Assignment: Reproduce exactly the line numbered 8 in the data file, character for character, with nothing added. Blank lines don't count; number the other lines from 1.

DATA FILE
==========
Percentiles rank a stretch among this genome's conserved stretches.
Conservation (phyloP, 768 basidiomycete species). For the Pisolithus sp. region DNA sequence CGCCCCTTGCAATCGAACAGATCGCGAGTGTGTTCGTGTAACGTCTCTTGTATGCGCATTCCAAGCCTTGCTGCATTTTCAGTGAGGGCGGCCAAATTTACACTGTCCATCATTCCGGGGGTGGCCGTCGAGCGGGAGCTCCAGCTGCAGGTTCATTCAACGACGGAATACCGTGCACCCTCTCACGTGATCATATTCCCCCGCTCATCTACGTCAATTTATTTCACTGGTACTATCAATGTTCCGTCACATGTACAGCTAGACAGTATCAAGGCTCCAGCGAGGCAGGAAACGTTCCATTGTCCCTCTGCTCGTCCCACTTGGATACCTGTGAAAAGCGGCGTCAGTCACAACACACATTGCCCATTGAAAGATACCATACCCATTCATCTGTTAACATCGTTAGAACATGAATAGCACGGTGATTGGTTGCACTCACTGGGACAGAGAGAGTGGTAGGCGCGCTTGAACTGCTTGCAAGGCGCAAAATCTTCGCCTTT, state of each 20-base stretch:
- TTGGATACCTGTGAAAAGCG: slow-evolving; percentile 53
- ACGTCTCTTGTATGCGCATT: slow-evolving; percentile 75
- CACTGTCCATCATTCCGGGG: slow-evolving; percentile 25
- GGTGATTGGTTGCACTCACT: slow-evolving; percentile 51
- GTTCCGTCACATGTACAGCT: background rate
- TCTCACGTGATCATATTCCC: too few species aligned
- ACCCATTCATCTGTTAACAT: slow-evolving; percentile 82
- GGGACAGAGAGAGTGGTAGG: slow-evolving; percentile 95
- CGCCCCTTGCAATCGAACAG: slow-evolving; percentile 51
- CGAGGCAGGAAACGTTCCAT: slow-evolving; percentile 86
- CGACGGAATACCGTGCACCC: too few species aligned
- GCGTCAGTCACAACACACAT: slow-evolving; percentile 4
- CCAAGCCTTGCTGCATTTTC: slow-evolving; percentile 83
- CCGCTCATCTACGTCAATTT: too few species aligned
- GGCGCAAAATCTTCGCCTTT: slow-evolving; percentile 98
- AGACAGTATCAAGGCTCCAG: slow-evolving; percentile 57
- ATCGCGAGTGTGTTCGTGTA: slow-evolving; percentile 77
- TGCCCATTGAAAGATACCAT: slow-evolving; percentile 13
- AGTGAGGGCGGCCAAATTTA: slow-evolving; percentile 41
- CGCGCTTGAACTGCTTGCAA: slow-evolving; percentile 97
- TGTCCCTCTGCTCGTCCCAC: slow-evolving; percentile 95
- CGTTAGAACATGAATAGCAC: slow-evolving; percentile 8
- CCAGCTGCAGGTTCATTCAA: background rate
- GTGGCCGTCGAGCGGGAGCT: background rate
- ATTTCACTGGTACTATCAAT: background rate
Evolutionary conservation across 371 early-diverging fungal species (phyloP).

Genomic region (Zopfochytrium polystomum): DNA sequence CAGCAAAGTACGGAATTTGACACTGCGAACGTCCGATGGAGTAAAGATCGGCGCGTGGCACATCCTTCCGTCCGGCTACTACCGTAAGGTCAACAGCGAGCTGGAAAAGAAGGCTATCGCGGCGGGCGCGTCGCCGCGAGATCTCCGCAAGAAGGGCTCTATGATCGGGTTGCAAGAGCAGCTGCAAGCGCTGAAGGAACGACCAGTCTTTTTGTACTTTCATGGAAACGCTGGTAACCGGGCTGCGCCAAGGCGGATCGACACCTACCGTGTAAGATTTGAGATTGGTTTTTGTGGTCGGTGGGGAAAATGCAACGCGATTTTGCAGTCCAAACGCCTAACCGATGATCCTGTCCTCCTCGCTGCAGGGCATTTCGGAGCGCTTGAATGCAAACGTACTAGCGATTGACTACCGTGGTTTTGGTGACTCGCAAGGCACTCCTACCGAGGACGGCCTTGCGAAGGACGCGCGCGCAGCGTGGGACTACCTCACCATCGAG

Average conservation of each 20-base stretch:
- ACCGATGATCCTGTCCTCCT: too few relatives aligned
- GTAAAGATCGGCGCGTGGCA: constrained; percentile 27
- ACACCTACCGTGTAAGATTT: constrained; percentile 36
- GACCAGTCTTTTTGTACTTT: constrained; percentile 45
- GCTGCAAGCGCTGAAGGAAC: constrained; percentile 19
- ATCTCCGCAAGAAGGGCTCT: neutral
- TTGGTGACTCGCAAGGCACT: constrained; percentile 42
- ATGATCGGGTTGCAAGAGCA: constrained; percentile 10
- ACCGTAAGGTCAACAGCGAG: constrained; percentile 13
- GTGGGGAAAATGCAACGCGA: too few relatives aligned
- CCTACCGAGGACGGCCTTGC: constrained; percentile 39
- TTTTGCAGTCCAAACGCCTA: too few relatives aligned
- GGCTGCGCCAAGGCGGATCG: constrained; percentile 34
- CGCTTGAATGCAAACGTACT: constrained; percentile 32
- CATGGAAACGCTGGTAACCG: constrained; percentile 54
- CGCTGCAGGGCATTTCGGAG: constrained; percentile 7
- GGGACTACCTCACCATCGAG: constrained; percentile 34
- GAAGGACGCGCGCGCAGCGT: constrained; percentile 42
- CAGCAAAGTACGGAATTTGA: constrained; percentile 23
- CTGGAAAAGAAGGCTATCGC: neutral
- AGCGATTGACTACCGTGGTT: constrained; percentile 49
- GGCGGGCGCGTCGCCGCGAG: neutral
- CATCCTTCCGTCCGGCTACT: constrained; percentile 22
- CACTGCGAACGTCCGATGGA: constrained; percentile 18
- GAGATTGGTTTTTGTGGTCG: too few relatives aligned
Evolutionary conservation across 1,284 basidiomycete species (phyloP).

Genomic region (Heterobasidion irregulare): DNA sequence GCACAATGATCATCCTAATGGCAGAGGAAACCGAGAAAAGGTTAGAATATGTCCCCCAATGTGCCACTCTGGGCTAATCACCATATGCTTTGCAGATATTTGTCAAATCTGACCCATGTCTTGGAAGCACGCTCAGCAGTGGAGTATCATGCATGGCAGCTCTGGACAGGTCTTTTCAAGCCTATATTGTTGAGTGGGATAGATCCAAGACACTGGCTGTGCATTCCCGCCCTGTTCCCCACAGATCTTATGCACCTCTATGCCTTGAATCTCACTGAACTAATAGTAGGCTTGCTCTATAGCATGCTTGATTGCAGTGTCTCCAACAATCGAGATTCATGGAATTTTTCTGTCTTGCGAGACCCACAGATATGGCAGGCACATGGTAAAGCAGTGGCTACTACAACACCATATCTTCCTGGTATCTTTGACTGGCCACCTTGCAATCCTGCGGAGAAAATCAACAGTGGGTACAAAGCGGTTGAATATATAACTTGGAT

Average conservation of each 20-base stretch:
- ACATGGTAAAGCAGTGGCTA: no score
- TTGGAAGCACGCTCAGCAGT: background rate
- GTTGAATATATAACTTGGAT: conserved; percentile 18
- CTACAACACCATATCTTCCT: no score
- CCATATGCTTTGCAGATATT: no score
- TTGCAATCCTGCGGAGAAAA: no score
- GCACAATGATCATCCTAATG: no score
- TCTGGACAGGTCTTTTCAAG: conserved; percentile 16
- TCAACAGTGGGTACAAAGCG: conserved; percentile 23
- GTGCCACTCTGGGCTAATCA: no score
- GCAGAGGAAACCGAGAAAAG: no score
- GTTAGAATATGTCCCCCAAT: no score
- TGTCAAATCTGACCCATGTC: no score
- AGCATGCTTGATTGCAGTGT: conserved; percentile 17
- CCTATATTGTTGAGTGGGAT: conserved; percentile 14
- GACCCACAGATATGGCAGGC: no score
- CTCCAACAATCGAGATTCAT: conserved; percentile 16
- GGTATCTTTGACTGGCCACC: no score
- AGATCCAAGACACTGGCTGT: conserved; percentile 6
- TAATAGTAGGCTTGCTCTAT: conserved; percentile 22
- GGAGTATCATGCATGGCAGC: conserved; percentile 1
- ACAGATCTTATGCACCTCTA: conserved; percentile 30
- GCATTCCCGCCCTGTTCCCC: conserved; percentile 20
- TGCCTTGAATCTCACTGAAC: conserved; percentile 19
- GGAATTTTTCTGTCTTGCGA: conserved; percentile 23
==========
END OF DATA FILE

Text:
- TCTCACGTGATCATATTCCC: too few species aligned